Manual Standing Wheelchair to help disabled people

The Chicago’s Rehabilitation Institute, which has been lately renamed as Shirley Ryan Ability Lab, has designed a new wheelchair that enables its users to toggle between a standing and sitting positions while preserving the capability to steer and move the chair in any way. The completely automatic gadget utilizes chains of the bicycle to migrate power from a tread-like tank push bars to any of the system or the wheels that elevate its consumer.

The lowering/raising device is spontaneous and the squash bars are analogous to function compared to conventional wheelchairs.

The user can stay erect to communicate with others while walking down a level sidewalk and lower as essential to conquer rough surfaces or just to sit down and eat.

A strap of belt is employed to maintain the legs from bending at the time of standing to assist preserve a good upright position, which must aid not just with communicating with others, but to endorse improved circulation of blood, avoid butt sores, and enhance a number of other problems connected to sitting in a conventional wheelchair for long phase of time.

Roughly 1.7 Million Americans employ scooters or wheelchairs for mobility and the large bulk (almost 90%) utilize labor-intensive wheelchairs rather than powered gadgets. Presently, labor-intensive wheelchairs offer the consumer with mobility in a seated posture; on the other hand, there are a lot of convincing factors for permitting the wheelchair users to stand.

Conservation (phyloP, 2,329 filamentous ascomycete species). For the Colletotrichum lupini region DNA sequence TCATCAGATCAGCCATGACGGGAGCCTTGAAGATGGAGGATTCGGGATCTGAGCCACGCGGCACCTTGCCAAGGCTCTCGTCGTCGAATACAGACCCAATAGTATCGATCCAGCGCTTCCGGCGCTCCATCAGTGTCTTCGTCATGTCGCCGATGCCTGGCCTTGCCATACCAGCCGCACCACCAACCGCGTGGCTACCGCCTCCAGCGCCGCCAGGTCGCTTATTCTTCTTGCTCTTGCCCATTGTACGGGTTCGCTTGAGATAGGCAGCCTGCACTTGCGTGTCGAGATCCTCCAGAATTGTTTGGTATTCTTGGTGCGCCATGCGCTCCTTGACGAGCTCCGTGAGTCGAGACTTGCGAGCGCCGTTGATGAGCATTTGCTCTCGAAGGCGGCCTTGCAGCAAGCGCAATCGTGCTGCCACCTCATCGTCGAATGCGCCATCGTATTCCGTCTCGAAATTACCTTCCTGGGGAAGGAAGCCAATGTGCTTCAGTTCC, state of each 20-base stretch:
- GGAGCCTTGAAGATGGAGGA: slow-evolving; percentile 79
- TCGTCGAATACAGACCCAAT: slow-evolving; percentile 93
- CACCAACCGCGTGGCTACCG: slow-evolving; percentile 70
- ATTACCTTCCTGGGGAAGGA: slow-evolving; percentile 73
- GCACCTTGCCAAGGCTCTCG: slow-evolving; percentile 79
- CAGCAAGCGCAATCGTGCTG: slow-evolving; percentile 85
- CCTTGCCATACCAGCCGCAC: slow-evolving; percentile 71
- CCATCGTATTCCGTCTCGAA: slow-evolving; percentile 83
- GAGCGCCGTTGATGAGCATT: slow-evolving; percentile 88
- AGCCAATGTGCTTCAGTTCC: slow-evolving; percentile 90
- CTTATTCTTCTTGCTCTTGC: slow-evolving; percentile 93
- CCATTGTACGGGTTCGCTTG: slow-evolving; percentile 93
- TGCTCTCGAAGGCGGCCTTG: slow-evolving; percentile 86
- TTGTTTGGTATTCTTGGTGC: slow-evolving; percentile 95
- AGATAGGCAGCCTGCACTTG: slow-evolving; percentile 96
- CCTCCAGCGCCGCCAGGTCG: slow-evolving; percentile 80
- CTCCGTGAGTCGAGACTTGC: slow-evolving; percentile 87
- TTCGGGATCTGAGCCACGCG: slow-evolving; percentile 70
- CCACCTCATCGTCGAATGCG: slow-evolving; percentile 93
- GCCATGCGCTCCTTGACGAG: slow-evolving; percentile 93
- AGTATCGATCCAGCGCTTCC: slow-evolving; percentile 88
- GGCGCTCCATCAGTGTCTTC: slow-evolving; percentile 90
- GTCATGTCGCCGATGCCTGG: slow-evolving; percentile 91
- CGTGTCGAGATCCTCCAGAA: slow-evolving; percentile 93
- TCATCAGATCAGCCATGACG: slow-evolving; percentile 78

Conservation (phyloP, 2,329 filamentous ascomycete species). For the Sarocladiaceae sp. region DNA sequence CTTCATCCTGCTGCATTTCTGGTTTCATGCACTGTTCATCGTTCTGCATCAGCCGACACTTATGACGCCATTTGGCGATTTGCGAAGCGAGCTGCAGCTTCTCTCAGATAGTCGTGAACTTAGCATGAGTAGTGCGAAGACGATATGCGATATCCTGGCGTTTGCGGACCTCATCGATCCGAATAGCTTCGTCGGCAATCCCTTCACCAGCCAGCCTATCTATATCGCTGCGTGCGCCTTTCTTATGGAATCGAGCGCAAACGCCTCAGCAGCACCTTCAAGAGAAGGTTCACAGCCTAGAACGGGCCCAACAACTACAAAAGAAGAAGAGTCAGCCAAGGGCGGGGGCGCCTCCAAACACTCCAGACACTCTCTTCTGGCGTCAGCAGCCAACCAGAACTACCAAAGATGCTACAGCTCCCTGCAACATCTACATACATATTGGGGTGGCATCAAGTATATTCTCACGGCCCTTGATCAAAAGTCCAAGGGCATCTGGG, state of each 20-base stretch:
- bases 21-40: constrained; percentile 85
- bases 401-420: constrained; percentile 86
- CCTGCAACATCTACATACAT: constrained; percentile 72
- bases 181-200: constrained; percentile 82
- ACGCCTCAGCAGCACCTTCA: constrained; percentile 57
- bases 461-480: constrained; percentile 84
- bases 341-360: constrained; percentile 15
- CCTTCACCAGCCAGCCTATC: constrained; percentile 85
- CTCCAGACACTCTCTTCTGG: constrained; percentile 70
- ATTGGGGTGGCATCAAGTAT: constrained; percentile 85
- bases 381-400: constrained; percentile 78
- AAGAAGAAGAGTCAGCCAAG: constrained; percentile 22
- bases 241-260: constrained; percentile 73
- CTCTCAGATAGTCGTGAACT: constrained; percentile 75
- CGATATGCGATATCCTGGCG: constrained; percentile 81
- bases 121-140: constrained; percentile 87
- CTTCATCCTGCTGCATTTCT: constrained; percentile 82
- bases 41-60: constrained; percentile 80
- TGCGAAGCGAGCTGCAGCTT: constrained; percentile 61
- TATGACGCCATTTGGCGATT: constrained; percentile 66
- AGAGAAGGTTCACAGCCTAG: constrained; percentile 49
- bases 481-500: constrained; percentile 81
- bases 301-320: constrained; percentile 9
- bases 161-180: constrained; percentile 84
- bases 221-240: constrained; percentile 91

The functional benefits of standing include:

  • An enlarged and raised workspace
  • Permitting simple employment of appliances and kitchen counters as well as access to overhead shelves of grocery store or cabinets
  • Being capable of standing might thus augment independence and improve leisure opportunities and employment

It is unclear at this stage when the gadget will be made into an actual product and if there will be manually or only electric-powered variants. But for now, there is a hope that can be seen in the future for the disabled person. The new chair, if launched as an actual product, can prove to be of great use for the people, which can help them overcome a lot of issues.

Vaibhav Bhosale undertook the post of Content Writer at Medical Device News in November 2016, following a 1.2-year of experience as an Project Lead; Instructional Writer at eNyota Learning Pvt. Ltd. His immense interest in reading brought him in this field. He can be reached at vaibhav@medicaldevicenews.net